Tuesday, August 24, 2010

Agent Interview: Mary Kole, Andrea Brown Literary Agency

Mary Kole came to children's literature from a writer's perspective and started reading at the Andrea Brown Literary Agency to see what it was like "on the other side of the desk." She quickly found her passion working for the agency, and officially joined as an Associate Agent in August, 2009.

Mary has worked in editorial as well, with a stint at Chronicle Books. Her editorial background--along with her MFA in Creative Writing-- makes her a hands-on agent, working to develop each project she takes on to its full potential.

You'll find her sharing her knowledge and advice at a number of SCBWI and other events both in person and online (more on that below) as well as her terrific blog, Kidlit.com.

You started as an Agent with Andrea Brown Literary in August 2009. What drew you to agenting books for young readers?

I've always been drawn to children's books, and to kids. I have an inner age of about sixteen. With that in mind, I wanted to work on books that captured that spark, those possibilities, the electric, alive feeling of being a kid. Too many adults around me seem to have stopped seeing the magic of life. And kids' books not only foster the idea of magic in everyday life, but they also inspire other magical things: reading, creativity, imagination, strength, hope, laughter. Children's books really do have the power to change lives. They give kids friends, they make kids into lifelong readers, they empower kids to tell their own stories. If, at the end of the day, I have any hand in changing lives with books, I'm happy.

What's it like for an agent in the first year? What were your goals?

My goals in the first year, and my goals as I start my second year, are to find great talent and to become savvier about the marketplace. The first goal, finding talent, is always part effort, part kismet. I keep a blog--kidlit.com--and go to conferences. I do what I can to get my name out there and attract submissions. But most of my clients have come from serendipitous queries in the slush, great conference connections, or referrals. At the end of the day, I just need to be open to receiving my next great client, however they come to me. I can't do much more than that. It's frustrating, sure, because I want to find that amazing new project now now now, but it's also liberating, since there's so much chance involved and I'm just along for the ride.

My other goal--being savvy about the market--has kicked into high gear since I moved to Brooklyn in July. I'm meeting a lot of editors, studying publisher catalogs, and reading upcoming and previous releases. I've been reading like mad this summer, actually. The more I know, the more of an asset I am to my clients, so I've really been pounding the pavement and hitting the books. The big difference between my first year and my second year is that I am now being more selective in what I take on, since I have a great base of clients already. That's not to say that I wasn't selective initially, but I was really aggressively building my list. Now I know a lot more about agenting and the marketplace, and I feel like I'm making better, stronger choices. I'm still very much looking for talent, but I feel like I can take my time now and be really picky. I'd say I can sum up my goals in agenting and in life with, "Read and learn more and more every day."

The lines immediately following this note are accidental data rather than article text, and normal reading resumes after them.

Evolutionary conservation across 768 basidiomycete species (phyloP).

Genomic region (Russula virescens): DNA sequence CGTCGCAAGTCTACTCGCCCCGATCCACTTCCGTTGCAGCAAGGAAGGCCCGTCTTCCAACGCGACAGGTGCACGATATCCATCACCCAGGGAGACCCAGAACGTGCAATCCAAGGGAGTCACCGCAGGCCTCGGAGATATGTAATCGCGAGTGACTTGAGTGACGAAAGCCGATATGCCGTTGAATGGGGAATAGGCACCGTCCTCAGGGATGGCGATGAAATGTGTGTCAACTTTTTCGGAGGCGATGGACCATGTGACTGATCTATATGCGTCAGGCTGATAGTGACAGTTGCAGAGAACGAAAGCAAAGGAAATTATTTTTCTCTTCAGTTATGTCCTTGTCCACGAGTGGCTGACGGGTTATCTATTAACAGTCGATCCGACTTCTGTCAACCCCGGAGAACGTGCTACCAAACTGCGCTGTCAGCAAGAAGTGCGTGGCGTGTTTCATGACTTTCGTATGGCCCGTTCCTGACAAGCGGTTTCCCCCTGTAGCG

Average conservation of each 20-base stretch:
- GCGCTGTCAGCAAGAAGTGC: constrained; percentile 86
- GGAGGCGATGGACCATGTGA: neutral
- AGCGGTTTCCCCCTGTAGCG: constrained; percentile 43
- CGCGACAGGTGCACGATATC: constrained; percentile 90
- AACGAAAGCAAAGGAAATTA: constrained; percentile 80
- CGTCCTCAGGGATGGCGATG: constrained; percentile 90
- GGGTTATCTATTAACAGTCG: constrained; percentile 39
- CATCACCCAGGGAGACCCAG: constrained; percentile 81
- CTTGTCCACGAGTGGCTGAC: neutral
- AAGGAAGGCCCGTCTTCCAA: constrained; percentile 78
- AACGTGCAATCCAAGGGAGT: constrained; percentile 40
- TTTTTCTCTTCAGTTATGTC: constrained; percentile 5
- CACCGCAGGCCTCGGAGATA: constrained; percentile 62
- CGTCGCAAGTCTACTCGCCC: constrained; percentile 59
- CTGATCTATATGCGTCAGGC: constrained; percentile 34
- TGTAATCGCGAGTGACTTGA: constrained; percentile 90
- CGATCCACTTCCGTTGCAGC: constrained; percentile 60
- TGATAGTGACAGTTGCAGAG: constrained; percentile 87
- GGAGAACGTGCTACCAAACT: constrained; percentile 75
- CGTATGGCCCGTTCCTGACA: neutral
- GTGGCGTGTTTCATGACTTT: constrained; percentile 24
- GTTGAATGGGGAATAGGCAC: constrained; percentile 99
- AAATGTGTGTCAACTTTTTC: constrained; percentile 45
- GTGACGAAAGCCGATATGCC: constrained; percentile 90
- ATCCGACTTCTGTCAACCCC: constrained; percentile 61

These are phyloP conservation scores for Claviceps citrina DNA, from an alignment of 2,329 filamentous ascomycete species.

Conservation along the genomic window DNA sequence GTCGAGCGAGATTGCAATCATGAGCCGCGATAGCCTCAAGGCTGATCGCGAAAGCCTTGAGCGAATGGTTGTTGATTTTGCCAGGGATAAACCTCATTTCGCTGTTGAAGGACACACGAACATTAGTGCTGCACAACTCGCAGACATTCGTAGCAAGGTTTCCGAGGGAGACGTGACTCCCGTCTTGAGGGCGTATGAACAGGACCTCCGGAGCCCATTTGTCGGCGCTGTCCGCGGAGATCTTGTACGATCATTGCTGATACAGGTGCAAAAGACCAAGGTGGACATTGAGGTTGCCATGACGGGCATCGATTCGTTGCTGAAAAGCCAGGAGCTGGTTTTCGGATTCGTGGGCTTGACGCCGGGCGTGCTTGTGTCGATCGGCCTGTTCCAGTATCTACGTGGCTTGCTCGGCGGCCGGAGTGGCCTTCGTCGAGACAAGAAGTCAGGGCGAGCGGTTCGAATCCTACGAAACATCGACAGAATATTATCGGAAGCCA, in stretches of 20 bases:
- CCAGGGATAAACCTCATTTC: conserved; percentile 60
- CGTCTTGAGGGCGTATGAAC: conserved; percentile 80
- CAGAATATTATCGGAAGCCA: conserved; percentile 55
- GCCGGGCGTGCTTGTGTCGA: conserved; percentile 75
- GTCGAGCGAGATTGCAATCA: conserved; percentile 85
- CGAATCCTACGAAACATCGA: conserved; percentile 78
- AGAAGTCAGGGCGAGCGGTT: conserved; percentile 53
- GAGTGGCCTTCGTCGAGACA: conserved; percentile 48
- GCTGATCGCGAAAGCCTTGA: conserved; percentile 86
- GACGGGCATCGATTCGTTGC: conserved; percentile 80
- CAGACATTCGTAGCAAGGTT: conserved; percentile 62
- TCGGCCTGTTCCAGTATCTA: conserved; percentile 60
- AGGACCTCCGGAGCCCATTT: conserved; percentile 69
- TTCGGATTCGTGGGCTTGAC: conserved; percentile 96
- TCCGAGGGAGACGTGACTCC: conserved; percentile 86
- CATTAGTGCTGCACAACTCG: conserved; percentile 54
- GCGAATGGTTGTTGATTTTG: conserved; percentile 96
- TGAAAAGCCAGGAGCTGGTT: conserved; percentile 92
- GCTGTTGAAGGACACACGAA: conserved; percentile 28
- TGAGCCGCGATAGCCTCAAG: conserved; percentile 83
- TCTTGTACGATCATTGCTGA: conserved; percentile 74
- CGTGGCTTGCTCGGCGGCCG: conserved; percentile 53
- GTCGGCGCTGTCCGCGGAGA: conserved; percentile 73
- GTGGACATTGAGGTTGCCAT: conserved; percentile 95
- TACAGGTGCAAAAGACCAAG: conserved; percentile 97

You have a popular blog on which you offer generous servings of advice. As a newer agent, why did you choose to blog. Should writers blog?

I caused a flap on my blog recently by suggesting that not all aspiring writers blog. I stick by what I said. For some writers, blogging is a great source of community. For others, they would probably be better served by writing, not social networking. I love my blog--it was a great way for me to get my name out there and is now a great way for me to practice my passions for teaching and for the writing craft--but it's a lot of work. Blogging isn't for the faint of heart, and you really have to have great, valuable content in order to hook and keep your readers.

You answer questions from your blog readers. Are there a few that come up over and over?

People are obsessed with queries. Sure, they can be the only thing an agent sees before deciding your fate as a writer. But Andrea Brown asks for sample pages and I always look at the writing. The key to a strong story is simple: make me care. Tell me about your character and their story in a way that I want to read on. Lots of writers over think the query when they should be doing more revision on the actual project. Also, unpublished writers love to talk about numbers and royalties and ebooks. A lot of that is premature, since they don't have a publishing contract to worry about yet. I'm all about writers who are informed and know how publishing works, but I feel like most are best served, at least at the early stages, by focusing on writing.